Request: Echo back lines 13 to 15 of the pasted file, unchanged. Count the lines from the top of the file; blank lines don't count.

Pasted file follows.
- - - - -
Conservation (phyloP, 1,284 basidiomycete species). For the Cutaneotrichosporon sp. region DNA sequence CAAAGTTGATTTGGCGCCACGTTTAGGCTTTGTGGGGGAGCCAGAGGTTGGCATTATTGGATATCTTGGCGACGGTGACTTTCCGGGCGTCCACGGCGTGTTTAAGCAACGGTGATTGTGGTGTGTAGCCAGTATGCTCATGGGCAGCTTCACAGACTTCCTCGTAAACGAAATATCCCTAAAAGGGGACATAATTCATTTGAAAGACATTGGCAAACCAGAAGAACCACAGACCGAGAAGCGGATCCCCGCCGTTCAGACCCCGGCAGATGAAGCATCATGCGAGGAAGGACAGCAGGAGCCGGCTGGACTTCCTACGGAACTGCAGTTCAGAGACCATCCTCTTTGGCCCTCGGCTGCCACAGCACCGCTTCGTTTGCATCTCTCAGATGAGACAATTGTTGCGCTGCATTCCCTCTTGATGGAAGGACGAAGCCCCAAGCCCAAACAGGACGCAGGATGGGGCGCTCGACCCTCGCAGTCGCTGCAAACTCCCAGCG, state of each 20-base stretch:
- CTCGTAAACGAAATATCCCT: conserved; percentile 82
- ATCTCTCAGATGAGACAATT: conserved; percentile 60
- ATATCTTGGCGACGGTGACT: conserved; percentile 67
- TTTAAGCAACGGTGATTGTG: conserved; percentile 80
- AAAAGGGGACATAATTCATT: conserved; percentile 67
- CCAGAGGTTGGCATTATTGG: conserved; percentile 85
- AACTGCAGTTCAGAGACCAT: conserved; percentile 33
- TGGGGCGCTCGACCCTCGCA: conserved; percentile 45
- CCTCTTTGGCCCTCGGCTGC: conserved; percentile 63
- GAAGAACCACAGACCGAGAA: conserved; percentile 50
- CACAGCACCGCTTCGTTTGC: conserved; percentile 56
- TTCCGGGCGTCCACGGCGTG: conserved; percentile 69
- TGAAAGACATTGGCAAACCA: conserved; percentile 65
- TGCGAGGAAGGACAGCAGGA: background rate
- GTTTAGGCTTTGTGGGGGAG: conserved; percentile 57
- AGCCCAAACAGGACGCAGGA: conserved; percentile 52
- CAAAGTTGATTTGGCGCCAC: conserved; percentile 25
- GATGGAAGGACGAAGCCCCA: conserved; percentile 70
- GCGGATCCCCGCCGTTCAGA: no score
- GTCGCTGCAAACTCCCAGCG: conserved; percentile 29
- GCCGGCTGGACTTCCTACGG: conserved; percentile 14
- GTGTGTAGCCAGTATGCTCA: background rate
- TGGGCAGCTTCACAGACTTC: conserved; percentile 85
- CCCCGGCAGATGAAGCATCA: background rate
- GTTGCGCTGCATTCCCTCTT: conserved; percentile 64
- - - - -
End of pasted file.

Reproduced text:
- TTCCGGGCGTCCACGGCGTG: conserved; percentile 69
- TGAAAGACATTGGCAAACCA: conserved; percentile 65
- TGCGAGGAAGGACAGCAGGA: background rate